A Weblog Dedicated to the Discussion of the Christian Faith and 21st Century Life

A Weblog Dedicated to the Discussion of the Christian Faith and 21st Century Life
I do not seek to understand that I may believe, but I believe in order to understand. For this also I believe, –that unless I believed, I should not understand.-- St. Anselm of Canterbury (1033-1109)

Thursday, November 02, 2006

A Basic Primer on How to Apologize

Senator John Kerry’s recent comments directed at soldiers in Iraq or at President Bush have brought to my mind something more significant than who stands to gain politically from his gaffe. What I have been reflecting on is the most effective way to apologize.

Anyone who speaks publicly on a regular basis as I do, knows that it is inevitable that something will be said that will, by necessity, elicit an apology. It has not happened too often in my 22 years of preaching (Thanks be to God!), but I have on a couple of occasions said something in a sermon that, after it came out of my mouth, I wish I could have taken it back.

Over the years, I continue to be amazed that when an apology is in order, politicians hesitate, and/or worse, deny that something offensive has been said, which only makes the apology appear somewhat disingenuous. This happens often enough, that one would think that the best and brightest in both parties would know how to immediately handle the situation. So, as one who has occasionally suffered from ”foot and mouth disease,” let me offer A Little Pamphlet of Instruction on How to Apologize Effectively.

First, apologize as soon as possible. The longer one waits, the more people get the impression that the apology is coerced and done begrudgingly.

Second, apologize face-to-face. It takes courage to say, “I am sorry” in a public forum. Issuing a statement without an appearance, especially if the offensive comment was made publicly, will appear cowardly.

Third, under no circumstances offer any kind of justification. That will only be viewed as an attempt to lessen the offense and deflect attention away from the apology itself. If you believe your words have been misinterpreted, swallow your pride, suck in your gut, and apologize anyway. The injustice suffered at being misinterpreted will cause less heartache than the anger received from those who simply think you are rationalizing.

Fourth, do not apologize and blame someone else in the same breath. People will believe that you are not truly sorry for what you have said. Politicians on both sides of the aisle like to do this: “I am sorry for what I said, but…” Utter no words other than the ones that reflect repentance; you can always criticize the opposition the next day.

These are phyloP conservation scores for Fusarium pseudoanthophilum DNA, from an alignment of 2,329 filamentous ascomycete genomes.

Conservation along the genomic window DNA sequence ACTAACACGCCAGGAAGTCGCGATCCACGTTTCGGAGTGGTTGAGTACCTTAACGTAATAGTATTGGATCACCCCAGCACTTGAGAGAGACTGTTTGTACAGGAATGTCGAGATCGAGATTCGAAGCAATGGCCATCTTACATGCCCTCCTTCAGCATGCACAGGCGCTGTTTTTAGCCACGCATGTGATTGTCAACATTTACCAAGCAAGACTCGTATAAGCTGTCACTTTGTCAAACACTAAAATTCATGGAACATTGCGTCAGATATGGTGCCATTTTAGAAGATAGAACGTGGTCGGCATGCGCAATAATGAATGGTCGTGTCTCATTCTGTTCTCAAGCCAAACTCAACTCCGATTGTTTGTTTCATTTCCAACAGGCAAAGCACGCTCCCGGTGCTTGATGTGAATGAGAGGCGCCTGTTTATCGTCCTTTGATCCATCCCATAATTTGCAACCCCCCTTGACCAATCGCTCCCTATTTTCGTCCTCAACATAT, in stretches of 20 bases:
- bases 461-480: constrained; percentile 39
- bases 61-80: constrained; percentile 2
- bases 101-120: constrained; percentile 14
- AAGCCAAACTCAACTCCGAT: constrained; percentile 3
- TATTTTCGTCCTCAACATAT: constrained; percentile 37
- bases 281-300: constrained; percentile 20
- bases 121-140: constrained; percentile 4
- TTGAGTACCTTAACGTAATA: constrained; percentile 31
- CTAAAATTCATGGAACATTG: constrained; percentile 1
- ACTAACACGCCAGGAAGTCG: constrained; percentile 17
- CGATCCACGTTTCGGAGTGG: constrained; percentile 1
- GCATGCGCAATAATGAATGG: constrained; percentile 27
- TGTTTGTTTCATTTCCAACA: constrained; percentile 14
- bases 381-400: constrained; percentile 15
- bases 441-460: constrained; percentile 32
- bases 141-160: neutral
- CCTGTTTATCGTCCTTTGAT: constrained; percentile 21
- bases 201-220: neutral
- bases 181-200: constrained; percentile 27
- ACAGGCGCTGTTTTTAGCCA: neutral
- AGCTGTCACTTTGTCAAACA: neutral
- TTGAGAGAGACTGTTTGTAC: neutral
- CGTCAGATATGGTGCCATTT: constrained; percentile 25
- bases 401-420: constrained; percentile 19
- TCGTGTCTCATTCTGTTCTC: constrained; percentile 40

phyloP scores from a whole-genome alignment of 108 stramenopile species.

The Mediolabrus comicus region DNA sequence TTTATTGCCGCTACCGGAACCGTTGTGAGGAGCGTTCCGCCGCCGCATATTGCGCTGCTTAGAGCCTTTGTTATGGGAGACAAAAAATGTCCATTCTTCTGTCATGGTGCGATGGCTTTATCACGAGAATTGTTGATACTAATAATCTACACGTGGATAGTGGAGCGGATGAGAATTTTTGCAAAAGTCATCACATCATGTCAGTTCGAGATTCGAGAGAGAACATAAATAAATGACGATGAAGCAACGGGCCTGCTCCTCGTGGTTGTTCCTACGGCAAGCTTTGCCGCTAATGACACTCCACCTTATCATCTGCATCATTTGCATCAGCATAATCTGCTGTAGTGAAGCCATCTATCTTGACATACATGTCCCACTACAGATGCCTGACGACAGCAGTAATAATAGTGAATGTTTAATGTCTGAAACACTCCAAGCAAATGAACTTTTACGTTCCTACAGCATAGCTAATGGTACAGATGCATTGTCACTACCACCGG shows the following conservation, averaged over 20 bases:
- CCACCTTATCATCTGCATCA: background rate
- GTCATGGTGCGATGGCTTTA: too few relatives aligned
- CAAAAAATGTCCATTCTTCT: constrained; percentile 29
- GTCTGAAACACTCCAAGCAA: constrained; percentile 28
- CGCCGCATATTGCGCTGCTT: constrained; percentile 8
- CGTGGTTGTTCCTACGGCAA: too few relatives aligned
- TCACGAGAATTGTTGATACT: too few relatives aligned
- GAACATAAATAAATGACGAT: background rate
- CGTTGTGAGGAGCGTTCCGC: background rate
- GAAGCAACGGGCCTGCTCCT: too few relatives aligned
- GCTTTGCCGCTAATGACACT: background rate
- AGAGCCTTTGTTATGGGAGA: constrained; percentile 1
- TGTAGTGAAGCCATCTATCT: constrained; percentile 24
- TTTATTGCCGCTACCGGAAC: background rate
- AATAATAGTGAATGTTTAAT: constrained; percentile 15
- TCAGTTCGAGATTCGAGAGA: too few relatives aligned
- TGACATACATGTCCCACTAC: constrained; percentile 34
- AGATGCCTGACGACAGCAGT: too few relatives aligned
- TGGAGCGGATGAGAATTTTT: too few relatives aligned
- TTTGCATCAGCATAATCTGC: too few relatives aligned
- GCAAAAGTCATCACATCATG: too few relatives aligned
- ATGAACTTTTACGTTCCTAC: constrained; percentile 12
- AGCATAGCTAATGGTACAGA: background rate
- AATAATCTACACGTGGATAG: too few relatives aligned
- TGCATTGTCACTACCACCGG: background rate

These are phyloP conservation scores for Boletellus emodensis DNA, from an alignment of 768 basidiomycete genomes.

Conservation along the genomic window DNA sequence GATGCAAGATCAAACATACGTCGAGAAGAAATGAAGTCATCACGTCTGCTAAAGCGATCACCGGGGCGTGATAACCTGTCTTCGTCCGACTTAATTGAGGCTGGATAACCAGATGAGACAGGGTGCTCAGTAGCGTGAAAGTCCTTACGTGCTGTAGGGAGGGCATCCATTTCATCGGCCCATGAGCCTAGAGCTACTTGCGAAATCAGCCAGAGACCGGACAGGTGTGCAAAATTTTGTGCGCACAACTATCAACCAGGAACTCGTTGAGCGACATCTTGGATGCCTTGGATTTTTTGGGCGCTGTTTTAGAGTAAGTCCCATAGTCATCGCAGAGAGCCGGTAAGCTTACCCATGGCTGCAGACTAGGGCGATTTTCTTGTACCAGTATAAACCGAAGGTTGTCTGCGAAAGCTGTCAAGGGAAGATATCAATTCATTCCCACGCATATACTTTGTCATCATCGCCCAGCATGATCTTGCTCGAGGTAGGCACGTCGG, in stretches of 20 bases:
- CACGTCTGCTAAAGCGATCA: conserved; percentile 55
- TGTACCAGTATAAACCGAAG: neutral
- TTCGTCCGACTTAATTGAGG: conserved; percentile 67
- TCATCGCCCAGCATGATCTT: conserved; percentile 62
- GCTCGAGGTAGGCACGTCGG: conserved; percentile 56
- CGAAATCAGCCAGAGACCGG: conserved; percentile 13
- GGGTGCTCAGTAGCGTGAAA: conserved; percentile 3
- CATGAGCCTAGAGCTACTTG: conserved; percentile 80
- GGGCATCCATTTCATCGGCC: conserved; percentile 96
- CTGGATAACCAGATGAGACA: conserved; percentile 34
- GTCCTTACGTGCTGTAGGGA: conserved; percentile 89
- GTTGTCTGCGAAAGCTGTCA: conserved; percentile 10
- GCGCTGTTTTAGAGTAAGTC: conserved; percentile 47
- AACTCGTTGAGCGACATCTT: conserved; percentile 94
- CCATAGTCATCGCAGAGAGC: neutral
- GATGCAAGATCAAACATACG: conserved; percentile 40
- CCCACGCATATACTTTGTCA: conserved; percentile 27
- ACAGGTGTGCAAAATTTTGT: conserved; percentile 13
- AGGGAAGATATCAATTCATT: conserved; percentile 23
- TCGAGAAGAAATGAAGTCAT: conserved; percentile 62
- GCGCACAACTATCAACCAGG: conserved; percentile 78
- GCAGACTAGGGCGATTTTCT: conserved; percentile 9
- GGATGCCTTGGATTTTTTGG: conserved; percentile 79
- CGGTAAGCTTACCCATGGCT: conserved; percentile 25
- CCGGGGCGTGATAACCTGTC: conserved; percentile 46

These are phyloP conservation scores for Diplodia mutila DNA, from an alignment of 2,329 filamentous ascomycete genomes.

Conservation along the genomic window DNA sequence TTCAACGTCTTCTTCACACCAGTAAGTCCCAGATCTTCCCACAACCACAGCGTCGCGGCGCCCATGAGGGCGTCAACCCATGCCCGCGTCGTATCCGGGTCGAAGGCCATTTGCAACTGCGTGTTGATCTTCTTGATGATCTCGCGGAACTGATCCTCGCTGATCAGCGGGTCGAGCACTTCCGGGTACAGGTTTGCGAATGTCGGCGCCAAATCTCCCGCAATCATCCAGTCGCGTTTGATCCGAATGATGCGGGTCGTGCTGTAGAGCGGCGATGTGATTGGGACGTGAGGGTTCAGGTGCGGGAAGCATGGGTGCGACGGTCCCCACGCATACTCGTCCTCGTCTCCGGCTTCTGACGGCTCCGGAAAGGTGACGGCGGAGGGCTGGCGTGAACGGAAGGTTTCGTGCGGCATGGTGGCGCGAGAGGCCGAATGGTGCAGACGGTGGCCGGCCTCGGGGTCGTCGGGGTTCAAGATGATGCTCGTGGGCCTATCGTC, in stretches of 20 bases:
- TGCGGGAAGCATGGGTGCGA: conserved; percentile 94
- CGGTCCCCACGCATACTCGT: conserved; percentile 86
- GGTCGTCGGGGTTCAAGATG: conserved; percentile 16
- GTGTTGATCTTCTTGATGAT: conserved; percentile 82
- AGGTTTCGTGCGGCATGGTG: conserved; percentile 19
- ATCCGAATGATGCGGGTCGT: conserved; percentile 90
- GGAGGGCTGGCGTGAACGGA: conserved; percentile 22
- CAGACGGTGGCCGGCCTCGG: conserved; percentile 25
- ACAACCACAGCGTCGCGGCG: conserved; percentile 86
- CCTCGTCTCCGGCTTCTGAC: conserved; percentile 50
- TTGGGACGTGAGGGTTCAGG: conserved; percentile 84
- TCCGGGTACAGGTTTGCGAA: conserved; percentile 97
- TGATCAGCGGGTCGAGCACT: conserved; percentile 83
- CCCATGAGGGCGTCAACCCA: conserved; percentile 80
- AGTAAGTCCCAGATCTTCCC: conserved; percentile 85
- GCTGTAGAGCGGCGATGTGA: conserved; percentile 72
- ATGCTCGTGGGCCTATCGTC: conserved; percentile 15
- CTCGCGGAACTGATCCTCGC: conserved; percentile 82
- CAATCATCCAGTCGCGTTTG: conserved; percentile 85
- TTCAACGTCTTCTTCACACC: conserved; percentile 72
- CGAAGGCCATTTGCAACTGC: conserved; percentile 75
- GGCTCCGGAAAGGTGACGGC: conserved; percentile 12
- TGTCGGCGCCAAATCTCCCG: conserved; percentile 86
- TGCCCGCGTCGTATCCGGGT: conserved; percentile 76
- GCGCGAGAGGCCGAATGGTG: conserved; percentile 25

Fifth, after the apology, do not respond to your critics who will want to keep your words in the news. If you offer your sincere regrets and then refuse to speak further on the subject, the opposition that cannot let go of your comments will appear foolish.

Sixth, use the situation as a learning experience in order to avoid such carelessness in the future. The more times thoughtless words are uttered publicly, the less people will be willing to hear your apology and the more willing they will be just to assume that you are a thoughtless individual.

If this little primer has offended anyone… I apologize.

Cross-posted at RedBlueChristian.


David M. Smith said...

Hi Allan,

I hope you realize I was just teasing you at RBC. Sometimes I feel stupid using smiley’s but I never know for sure if it comes across as silly as it was meant.

Anonymous said...

Thanks Allan. Excellent thoughts. I like the stories when someone almost immediately, or during the same meeting apologizes. I remember a D.L. Moody story to that effect, when he apologized for a remark he had made during that service. And knowing one will have to apologize is surely something of a deterrent from further missteps.

I think too, it is good to err on the side of going ahead and making an apology if one is in doubt or wondering. Just today I had a kind of unfortunate exchange, which, though it could have been taken as humor, and a remark I thought myself justified in making in the context (over politics, what else?), yet left me uneasy. So tomorrow, I will apologize.

Thanks Alan.

Allan R. Bevere said...


I'm sorry, I didn't realize. Sometimes I'm not the sharpest pencil in the box.

Thanks for clarifying. I will be ready next time!

Allan R. Bevere said...


Our relationships would endure less pain, I think, if we were quick with an apology and slow with a rationalization.

Anonymous said...

Very true Allan. It is testy where I work with some, just to think differently on politics. Then if you joke about that you can be misunderstood. And sometimes I get a little worn down by a young one there, who at times really does not want to engage in a discussion. Though he and I do have good discussions oftentimes, even on politics.

John said...

Good thoughts, Allan.

I would add to the list: "I'm sorry that you misunderstood...." Real apologies should not insult the hearer's intelligence.

Allan R. Bevere said...


Good addition. Thanks!

Jim Martin said...

A nice piece. I really think spelling it out the way you did can be very helpful.

Allan R. Bevere said...

Thanks, Jim.

Anonymous said...

thank you for this lesson on apologizing. I just had to suck it up and do it tonight but I feel much more at peace and so much less angry about what she had done to me. I took responsiblity and apologized for me and it felt right and good. I will try to learn for future to do this much more readily and to not be afraid to humble myself and apologize to heal wounds or keep peace, even if I know it wasn't me. It's not about being right. 70x7 - I have to remember that!! :) Nicole